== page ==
Some medicines may interfere with Myocrisin. These include:

  • penicillamine, a medicine for treating rheumatoid conditions and for treating heavy metal poisoning
  • phenylbutazone or oxyphen-butazone, medicine for treating inflammation and fever
  • aspirin
  • angiotensin-converting enzyme inhibitors, a type of medicine for treating heart problems.

These medicines may be affected by Myocrisin, or may affect how well it works. You may need to use different amounts of your medicine, or take different medicines. Your doctor will advise you.

Your doctor or pharmacist has more information on medicines to be careful with or to avoid while being given Myocrisin.

How it is given

How much to be given

Your doctor will decide what dose you will receive. This depends on your condition and other factors, such as your weight.

How it is given

This medicine is given as an injection into the muscle by a doctor or trained nurse. It is likely that you will remain under supervision of your doctor for 30 minutes after you have received it.

How long it will be given

Continue receiving your medicine for as long as your doctor tells you.

The medicine helps control your condition, but it does not cure it.

If you receive too much (overdose)

Your doctor or pharmacist has information on how to recognise and treat an overdose. Ask your doctor or pharmacist if you have any concerns.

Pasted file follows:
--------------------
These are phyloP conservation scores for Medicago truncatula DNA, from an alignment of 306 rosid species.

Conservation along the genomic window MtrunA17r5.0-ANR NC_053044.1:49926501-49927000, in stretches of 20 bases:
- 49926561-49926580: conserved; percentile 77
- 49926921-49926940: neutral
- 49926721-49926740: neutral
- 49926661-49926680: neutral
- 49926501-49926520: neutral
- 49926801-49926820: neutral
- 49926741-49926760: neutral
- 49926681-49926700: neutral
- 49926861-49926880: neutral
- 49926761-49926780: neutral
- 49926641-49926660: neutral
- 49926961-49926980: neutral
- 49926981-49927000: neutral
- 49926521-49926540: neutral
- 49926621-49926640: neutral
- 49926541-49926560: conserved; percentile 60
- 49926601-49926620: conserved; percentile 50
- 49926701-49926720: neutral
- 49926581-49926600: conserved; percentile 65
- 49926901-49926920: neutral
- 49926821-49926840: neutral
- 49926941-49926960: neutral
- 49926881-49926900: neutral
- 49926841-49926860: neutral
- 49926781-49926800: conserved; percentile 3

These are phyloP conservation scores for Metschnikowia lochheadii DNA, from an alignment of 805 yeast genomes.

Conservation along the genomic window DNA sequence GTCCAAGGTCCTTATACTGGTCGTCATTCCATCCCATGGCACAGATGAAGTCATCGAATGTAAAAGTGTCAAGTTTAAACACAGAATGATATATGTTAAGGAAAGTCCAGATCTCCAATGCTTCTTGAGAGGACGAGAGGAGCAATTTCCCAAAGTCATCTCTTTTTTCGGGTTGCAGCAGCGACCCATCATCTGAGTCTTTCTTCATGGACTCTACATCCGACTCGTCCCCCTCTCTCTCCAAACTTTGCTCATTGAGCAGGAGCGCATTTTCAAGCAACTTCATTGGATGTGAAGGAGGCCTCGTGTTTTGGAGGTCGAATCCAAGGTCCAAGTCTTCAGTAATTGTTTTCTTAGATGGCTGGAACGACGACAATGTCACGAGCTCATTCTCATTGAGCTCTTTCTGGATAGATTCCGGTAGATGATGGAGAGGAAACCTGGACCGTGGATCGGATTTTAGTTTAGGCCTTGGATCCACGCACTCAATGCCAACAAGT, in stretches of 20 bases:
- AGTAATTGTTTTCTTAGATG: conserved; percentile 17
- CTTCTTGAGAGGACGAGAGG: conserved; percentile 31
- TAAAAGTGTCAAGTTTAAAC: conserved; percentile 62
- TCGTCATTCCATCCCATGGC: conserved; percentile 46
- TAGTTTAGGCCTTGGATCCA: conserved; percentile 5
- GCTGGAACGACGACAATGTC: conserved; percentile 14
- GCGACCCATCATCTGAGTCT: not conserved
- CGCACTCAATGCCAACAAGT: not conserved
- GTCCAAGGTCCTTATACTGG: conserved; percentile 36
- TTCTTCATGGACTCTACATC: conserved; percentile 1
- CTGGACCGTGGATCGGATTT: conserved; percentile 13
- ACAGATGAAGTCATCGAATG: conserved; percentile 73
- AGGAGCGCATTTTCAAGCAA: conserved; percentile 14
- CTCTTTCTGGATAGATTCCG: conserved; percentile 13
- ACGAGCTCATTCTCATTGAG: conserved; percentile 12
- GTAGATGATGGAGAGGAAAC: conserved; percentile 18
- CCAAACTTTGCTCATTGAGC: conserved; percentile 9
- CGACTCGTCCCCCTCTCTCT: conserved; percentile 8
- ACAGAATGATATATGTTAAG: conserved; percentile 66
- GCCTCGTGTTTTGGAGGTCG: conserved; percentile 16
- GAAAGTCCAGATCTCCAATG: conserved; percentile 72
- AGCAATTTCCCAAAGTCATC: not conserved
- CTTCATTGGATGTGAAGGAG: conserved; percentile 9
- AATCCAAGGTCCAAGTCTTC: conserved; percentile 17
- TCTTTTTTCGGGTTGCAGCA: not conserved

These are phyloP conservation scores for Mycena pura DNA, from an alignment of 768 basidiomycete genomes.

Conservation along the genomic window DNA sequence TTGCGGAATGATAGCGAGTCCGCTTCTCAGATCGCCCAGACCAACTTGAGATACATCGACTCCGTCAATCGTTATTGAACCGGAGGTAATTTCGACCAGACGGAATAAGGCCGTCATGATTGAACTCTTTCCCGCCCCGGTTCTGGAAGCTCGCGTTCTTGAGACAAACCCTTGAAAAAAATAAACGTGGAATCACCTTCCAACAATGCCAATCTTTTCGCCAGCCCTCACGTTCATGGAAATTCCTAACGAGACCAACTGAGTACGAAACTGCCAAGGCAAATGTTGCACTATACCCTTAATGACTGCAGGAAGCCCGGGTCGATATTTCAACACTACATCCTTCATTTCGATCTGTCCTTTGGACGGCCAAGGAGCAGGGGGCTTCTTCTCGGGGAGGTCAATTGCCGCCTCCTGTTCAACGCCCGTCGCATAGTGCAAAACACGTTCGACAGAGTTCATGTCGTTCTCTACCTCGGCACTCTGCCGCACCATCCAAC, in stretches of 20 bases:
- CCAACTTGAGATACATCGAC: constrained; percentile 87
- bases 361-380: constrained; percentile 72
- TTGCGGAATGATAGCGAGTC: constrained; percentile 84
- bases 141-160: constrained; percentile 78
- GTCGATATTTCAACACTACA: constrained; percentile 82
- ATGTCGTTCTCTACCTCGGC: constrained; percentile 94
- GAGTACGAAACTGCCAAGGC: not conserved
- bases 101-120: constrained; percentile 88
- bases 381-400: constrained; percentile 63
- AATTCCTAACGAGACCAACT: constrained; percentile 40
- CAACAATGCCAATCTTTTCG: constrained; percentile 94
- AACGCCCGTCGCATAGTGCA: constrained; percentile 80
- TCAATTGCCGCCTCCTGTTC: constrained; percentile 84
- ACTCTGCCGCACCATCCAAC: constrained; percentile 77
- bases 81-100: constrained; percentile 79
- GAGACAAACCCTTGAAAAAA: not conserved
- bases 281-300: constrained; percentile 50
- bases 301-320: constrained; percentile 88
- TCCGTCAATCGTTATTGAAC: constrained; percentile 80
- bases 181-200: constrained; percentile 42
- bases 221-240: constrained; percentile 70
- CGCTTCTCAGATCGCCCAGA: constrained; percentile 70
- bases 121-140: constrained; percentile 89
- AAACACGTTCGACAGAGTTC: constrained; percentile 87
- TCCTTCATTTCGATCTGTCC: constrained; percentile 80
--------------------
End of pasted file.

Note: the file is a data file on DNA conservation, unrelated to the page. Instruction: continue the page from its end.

While you are being given it

Things you must do

Tell all the doctors, dentists and pharmacists who are treating you that you are being given Myocrisin.

If you are about to be started on any new medicine, tell your doctor and pharmacist that you are being given Myocrisin.

If you plan to have surgery that needs a general anaesthetic, tell your doctor or dentist that you are being given this medicine.

If you become pregnant while you are being given this medicine, stop using it and tell your doctor or pharmacist immediately.

Be careful driving or operating machinery until you know how Myocrisin affects you.

Side effects

All medicines have some unwanted side effects. Sometimes they are serious, but most of the time they are not. Your doctor or pharmacist has weighed the risks of using this medicine against the benefits they expect it will have for you.

Do not be alarmed by this list of possible side effects.

You may not experience any of them.

Tell your doctor or pharmacist as soon as possible if you do not feel well while you are being given Myocrisin.

It helps most people with arthritis, but it may have unwanted side effects in a few people.

Tell your doctor immediately if you notice any of the following:

Tell your doctor immediately, or go to Accident and Emergency at your nearest hospital if you notice any of the following:

  • a skin rash or skin problems
  • eye problems or blurred vision
  • metallic taste in the mouth
  • yellowing of the skin and/or eyes
  • mouth ulcers and/or inflammation of the tongue
  • your skin becomes pale, you start to feel tired, you become prone to infections or bruising
  • diarrhoea, abdominal pain and/or nausea and vomiting
  • dizziness or feeling faint

These may be serious side effects of Myocrisin. You may need urgent medical attention. Serious side effects are uncommon.

If any of the following happen, stop receiving this medicine and tell your doctor immediately, or go to Accident and Emergency at your nearest hospital:

  • swelling of the face, lips, mouth or throat, which may cause difficultly in swallowing or breathing
  • hives

These are very serious side effects. If you have them, you may have had a serious allergic reaction to Myocrisin. You may need urgent medical attention or hospitalisation.

These side effects are very rare.